Creating An Effective Resume


The easiest way to teach you to elaborate on your skills and talents, is to show you my own resume as an example. After you read this, if you still need help, please email me and I’ll be glad to read over your resume. I’ll even add my own touches to help you enhance it.

Women Who Think Too Much Publications
Publisher, Editor: Jeanne Marie

To obtain a challenging position within your company’s structure while earning above average pay, working part time hours and securing a position with potential for advancement. This will be a second job, so don’t expect too much of me and I hope your objective isn’t to harass me if I’m late for work. Problems that arise at home do have priority.

Hands On–I can change dirty diapers, wash baby bottles, wipe the green snot off the face of a runaway child, wash hair that doesn’t want to be washed, nurture your plants and keep your vaporizer clean, full and running.
I’ve washed close to a trillion dishes, changed numerous bed linens, wallpapered and painted nine homes and three apartments, hung curtains with nothing but a butter knife and rearranged extremely heavy furniture. (You do offer health insurance, right? Good! My back has been killing me.)
I’ve over a million hours’ experience in laundry and ironing. I’ve cleaned rugs that have been vomited on by children, guests, dogs or worse, and I’ll vacuum under your desk.

I once spent an entire winter hanging over a vaporizer with a twenty-pound toddler in my hands.
I can go weeks without sleep and still perform my duties.
I’ve cleaned and taken care of three children while my body was down with the flu and my mind was up with the anxiety.
I’ve supervised the same hell raising, fist fighting and bored kids on many cold or rainy days and I have endured over a thousand torturous school vacations. We suffered no fatalities, self-inflicted or otherwise. (And that was before Prozac.)
I’ve moved at least fifty times in thirty-five years, packed, unpacked and carried most of the stuff into and out of the moving truck, then back into the truck and out and in and out…you get the idea, I’m sure. I’ve even been allowed to take one end of the refrigerator. Thankfully, not the end that fell on someone’s knees. Hey, I told him I needed to rest a minute!

I can starve a cold and feed a fever with one hand, while blindfolded, hopping on one leg. I’ll bring home-baked goods to work, at least once a week and often I’ll bring a hot meal too. (No, I don’t do it so everyone will like me. Well, maybe I do, so what?)
I know every allergist and pediatrician within a fifty-mile radius and most of the veterinarians.
I can guess your temperature by putting my hand on your forehead and I can nurse you if you get chicken pox, strep throat, diarrhea, the flu, ear infections or a cold. Managing your asthma and seasonal allergies are optional and will cost extra.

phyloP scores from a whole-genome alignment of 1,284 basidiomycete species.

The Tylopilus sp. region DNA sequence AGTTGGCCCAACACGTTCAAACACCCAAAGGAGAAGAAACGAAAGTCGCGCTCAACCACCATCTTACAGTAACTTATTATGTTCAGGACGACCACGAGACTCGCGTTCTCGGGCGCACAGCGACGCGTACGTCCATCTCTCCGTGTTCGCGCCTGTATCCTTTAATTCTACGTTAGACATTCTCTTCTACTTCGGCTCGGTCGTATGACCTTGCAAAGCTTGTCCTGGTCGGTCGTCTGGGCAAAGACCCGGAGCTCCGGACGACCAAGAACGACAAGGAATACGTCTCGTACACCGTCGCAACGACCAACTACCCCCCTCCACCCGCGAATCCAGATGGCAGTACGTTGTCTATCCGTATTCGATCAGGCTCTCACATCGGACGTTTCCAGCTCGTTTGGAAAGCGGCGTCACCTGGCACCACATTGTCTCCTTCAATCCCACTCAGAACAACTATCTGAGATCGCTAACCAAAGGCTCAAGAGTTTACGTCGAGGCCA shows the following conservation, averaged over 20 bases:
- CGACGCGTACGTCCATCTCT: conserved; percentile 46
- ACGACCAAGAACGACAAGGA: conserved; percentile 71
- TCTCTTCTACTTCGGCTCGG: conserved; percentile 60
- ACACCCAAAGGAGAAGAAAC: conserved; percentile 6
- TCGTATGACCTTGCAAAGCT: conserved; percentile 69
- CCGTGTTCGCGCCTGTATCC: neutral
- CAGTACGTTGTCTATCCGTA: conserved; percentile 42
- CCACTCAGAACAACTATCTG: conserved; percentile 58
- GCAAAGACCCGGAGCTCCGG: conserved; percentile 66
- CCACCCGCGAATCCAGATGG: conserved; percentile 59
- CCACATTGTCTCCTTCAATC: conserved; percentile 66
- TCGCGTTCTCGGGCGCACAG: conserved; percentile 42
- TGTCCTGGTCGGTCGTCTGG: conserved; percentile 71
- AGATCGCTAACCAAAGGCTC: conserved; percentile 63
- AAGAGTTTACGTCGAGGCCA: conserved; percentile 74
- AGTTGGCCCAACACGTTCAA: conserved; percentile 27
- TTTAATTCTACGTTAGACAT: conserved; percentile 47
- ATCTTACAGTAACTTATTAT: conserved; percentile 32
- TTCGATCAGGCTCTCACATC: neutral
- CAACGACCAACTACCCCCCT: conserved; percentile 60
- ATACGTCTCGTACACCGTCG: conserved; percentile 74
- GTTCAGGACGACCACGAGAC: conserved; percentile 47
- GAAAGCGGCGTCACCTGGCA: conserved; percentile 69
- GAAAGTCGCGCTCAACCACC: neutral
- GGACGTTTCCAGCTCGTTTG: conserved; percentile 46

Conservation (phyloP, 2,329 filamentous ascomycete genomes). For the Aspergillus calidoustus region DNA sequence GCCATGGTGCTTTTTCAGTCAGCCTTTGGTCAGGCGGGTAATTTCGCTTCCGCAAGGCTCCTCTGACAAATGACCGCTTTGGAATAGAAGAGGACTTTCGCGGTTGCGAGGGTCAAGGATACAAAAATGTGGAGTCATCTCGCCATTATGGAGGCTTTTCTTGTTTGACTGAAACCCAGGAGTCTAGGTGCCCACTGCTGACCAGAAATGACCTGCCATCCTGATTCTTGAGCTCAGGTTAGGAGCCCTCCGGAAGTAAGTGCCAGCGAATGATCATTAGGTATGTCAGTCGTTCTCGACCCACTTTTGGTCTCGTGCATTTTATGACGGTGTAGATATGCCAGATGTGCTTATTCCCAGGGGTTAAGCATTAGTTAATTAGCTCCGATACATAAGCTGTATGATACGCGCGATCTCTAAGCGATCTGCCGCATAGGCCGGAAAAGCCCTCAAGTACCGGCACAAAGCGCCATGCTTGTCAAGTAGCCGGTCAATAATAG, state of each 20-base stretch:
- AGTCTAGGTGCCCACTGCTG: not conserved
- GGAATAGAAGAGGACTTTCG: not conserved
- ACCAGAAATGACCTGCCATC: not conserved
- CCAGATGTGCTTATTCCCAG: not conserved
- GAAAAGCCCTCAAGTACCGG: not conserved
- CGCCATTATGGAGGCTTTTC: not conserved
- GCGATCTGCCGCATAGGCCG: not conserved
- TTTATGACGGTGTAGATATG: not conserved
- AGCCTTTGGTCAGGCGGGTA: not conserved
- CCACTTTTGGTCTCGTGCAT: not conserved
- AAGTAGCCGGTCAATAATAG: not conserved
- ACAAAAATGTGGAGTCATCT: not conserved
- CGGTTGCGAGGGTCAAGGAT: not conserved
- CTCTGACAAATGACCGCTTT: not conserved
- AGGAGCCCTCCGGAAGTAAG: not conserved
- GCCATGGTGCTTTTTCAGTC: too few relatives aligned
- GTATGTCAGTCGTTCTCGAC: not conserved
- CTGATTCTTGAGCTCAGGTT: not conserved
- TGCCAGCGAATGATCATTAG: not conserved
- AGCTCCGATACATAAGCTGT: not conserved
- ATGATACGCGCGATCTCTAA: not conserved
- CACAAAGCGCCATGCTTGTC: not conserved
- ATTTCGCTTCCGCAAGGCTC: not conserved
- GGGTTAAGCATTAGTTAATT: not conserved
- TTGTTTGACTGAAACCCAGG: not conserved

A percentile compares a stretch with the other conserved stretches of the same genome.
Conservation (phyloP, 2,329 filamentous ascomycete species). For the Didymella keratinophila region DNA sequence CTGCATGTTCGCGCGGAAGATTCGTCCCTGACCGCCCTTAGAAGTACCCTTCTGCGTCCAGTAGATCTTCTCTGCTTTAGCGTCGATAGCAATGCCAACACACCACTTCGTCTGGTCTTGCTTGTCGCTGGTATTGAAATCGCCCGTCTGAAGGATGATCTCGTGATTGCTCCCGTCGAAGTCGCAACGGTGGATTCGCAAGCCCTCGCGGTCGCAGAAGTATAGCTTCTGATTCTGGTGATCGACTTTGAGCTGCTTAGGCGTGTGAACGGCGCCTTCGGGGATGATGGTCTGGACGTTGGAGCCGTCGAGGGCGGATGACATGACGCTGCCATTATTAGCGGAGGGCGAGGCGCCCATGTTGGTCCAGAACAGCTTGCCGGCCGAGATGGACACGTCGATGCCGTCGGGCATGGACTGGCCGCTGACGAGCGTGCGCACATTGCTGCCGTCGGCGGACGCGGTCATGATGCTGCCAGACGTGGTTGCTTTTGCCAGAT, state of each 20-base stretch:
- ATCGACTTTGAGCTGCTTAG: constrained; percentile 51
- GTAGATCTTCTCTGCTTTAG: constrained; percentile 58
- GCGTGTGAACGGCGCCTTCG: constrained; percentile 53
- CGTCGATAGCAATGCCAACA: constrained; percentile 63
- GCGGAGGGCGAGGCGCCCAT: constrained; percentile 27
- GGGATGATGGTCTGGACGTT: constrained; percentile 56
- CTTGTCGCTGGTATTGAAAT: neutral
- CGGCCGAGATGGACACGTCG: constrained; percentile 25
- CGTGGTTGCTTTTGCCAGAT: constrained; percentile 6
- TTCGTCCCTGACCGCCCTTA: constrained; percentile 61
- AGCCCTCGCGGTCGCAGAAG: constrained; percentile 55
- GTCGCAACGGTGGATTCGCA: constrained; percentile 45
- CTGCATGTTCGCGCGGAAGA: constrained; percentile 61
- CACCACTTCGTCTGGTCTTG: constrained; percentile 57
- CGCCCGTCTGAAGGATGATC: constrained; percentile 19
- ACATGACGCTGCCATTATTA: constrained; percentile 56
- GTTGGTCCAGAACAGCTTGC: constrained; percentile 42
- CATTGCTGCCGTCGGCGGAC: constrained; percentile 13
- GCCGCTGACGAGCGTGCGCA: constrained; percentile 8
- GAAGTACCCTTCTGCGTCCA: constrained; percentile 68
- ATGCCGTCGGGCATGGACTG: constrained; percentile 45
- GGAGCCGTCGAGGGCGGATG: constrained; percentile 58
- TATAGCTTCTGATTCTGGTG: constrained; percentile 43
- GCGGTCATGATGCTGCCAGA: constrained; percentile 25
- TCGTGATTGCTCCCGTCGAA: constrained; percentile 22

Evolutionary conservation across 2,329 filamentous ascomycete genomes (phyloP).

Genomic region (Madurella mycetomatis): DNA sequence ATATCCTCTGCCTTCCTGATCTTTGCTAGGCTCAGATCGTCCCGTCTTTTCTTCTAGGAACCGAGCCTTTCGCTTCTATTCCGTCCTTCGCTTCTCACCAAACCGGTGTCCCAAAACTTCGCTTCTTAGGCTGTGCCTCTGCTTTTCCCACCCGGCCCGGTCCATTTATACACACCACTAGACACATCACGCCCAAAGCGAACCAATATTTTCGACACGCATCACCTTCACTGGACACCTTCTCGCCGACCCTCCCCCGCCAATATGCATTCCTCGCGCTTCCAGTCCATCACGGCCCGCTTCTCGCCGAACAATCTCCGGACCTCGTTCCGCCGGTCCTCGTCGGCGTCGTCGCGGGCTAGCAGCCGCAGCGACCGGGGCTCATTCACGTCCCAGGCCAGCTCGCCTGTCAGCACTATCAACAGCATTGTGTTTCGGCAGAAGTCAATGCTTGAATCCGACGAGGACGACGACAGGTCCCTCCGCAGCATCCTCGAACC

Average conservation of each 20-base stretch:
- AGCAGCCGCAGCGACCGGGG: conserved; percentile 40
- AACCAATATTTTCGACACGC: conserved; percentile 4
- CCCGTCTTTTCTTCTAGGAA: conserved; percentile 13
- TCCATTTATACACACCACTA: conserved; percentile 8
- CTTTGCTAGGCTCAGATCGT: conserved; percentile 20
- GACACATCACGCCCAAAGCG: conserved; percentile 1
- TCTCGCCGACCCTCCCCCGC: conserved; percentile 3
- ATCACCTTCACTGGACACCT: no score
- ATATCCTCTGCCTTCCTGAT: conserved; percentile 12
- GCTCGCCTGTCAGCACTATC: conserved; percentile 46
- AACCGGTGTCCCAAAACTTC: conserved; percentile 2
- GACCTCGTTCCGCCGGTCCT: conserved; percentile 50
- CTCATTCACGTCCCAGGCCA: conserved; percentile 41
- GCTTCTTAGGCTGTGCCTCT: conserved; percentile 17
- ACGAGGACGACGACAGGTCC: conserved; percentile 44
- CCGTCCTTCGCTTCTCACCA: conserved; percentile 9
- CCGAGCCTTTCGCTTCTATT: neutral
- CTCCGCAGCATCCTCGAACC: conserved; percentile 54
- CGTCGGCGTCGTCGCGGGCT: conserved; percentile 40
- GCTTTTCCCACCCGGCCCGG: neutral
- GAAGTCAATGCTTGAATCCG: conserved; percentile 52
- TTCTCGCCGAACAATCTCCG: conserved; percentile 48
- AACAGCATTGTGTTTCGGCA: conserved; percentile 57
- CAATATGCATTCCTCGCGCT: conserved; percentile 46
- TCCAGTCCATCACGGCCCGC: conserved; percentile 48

I’ve turned filthy, squalid apartments into clean, cozy homes and I’m sure I can do the same for your dumpy office. A few plants, a lot of hard work, a little paint from Wal-Mart and you won’t recognize the place.

Superb, due to weekly meetings over a span of twelve years with principals and teachers who wanted to throw my youngest child (the one my own mother wouldn’t baby-sit) out of school. I’ve also learned how to take the blame for my husband and my children’s actions and in the workplace that can be a very helpful tool. If you screw up, I’ll be there, ready and waiting to take the blame.

I’ve had three C-sections, one emergency and two planned.
I work well under pressure and I have bravely gone where most women dare not go–under the beds and into the closets.
I gave my hand (and my brain) in marriage, not once, but twice. Case closed.


My Favorite Awards:
National Dean’s List 1994-1995
Survived Motherhood Without Becoming A Vegetable Award, 1996 (Self Bestowed)

Same as infant care, but duties involved much larger bodies, huge diapers and very odorous bowel movements. Daily contact with lonely people who had raised their kids and sometimes their grandkids, relatives who now visited them once a year. Socializing with people who’d hold onto my hand and beg me to stay when my shift was over because, “You’re all I have.” And it was true.

Took care of other women’s children for ten years. The working mamas chased a career and I chased after their kids so that I could earn money while staying home with my own little angels. Once, I had three toddlers calling me Mama and my kids were all in school. Daycare had become a safe habit, but that’s when I knew it was time to move on.